Let’s now assume the business has come under a security breach, an attack by hackers, compromising the customer database and having access to all business data. For the business to return to normal operation, the hackers are demanding payment of £20,000 as they have placed a type of virus called malware capable of encrypting all the machines in use along with all the data on every hard drive, meaning the owner now does not have access to the data and is in a tough situation and now has to decide to make the payment or not. Situations like this where security measures are not in place can become a costly mistake very quickly. Typically, if this happens to small businesses, whether just starting up or not, it can become very difficult for that organization to recover and recoup the costs of such an event, with a high proportion of organizations this happening to end up out of business, coupled with the damage it can do to the reputation of that company, it then becomes clearer why cyber security should be taken seriously.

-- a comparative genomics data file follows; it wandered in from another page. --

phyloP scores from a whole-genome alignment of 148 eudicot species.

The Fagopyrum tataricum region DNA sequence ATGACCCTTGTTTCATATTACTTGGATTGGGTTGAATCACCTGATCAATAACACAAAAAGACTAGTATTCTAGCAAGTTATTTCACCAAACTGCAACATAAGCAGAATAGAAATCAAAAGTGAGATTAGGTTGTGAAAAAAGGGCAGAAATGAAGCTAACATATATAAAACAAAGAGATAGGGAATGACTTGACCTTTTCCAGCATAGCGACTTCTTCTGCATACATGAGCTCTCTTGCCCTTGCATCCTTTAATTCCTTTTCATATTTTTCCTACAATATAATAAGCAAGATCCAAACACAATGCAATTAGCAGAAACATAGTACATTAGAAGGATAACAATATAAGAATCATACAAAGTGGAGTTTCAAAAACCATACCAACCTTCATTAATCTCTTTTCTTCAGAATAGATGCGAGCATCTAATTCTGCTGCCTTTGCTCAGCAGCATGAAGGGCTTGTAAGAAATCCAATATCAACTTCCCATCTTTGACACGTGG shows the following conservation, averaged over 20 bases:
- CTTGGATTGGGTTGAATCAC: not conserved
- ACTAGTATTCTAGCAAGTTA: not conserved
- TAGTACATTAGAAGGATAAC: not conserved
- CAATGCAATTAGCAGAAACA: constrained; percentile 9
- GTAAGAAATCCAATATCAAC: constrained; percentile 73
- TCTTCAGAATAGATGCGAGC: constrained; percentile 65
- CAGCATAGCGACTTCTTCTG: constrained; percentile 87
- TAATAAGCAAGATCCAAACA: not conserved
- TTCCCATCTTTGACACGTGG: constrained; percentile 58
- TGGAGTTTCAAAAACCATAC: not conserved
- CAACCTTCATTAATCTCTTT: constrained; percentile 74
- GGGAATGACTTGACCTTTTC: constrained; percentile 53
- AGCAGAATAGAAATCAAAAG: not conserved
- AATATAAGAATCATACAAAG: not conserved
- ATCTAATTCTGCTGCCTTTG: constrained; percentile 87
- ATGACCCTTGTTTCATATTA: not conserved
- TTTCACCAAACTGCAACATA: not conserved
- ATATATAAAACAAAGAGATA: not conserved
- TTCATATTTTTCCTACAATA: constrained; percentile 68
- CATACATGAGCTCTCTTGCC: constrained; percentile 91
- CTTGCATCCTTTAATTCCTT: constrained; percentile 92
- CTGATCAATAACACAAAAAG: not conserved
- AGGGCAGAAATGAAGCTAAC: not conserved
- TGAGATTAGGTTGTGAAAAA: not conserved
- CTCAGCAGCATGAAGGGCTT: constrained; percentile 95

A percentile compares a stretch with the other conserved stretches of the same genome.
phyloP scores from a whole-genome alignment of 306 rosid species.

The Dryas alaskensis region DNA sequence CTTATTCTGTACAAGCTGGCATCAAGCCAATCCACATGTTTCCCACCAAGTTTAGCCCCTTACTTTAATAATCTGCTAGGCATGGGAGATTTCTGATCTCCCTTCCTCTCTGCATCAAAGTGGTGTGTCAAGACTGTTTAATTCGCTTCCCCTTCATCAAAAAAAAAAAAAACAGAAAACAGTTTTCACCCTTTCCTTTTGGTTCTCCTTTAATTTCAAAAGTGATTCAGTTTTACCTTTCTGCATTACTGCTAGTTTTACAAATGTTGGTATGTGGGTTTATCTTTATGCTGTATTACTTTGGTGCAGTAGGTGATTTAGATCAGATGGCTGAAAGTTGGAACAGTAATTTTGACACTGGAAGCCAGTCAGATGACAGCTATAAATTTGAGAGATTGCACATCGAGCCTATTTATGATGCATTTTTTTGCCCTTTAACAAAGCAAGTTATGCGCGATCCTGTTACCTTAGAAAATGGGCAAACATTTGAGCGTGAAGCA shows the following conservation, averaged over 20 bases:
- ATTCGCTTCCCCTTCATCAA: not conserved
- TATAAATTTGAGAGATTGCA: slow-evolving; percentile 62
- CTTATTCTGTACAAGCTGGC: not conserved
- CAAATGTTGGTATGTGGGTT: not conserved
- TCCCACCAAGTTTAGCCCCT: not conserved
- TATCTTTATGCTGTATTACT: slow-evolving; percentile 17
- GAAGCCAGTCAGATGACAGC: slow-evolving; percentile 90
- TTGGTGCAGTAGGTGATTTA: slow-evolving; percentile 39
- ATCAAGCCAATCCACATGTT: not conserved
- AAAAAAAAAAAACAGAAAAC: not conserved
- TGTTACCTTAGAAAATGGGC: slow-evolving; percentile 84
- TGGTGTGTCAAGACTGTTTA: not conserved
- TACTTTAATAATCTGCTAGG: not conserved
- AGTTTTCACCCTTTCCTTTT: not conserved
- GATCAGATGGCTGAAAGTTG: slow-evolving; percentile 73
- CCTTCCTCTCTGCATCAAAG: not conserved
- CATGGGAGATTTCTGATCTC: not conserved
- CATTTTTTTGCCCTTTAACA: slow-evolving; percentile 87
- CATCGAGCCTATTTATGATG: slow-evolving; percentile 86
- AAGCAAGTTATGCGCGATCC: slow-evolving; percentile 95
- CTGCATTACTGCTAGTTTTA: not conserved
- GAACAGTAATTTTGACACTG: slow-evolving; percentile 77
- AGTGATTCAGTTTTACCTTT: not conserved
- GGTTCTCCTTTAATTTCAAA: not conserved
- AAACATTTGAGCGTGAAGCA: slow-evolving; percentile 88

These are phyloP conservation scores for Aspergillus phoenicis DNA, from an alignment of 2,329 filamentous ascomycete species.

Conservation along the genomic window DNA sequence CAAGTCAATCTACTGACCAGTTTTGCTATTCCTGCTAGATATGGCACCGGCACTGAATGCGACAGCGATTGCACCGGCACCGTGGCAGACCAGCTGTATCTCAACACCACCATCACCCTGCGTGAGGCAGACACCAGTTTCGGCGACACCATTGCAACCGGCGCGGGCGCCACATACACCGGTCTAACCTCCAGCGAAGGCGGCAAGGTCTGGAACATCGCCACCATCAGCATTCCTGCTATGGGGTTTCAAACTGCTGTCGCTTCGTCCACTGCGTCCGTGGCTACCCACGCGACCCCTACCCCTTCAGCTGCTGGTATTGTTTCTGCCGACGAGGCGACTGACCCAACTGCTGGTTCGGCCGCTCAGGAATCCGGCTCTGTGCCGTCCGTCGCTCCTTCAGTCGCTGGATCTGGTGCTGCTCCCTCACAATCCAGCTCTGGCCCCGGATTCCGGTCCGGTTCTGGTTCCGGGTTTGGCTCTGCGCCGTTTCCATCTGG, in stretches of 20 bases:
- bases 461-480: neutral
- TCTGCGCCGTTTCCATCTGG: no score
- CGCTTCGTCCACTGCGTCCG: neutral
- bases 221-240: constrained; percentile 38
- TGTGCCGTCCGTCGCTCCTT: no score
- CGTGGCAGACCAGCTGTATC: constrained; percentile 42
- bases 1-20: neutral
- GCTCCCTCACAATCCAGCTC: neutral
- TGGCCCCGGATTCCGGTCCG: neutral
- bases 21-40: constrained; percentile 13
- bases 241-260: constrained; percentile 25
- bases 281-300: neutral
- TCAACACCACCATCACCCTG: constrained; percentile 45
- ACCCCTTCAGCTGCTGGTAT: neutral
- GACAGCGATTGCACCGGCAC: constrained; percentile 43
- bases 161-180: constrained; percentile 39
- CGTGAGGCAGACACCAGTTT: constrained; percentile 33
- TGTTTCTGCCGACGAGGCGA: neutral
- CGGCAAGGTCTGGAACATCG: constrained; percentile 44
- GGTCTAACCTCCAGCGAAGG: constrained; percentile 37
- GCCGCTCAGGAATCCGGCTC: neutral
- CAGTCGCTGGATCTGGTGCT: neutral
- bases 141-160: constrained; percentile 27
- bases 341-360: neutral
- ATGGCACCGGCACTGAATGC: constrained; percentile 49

What is information? And why is it important?

Information typically defines the knowledge or facts surrounding an issue or subject, mostly information is data in its simplest form which has been processed and is now meaningful.

There are terms commonly associated with information such as:Timely, organised, knowledge, data, meaning, communication, all of these terms are used when describing information, whereas with data they are not, as the data does not become information until it is processed and made usable and useful.

Timely, organised, knowledge, data, meaning, communication, all of these terms are used when describing information, whereas with data they are not, as the data does not become information until it is processed and made usable and useful.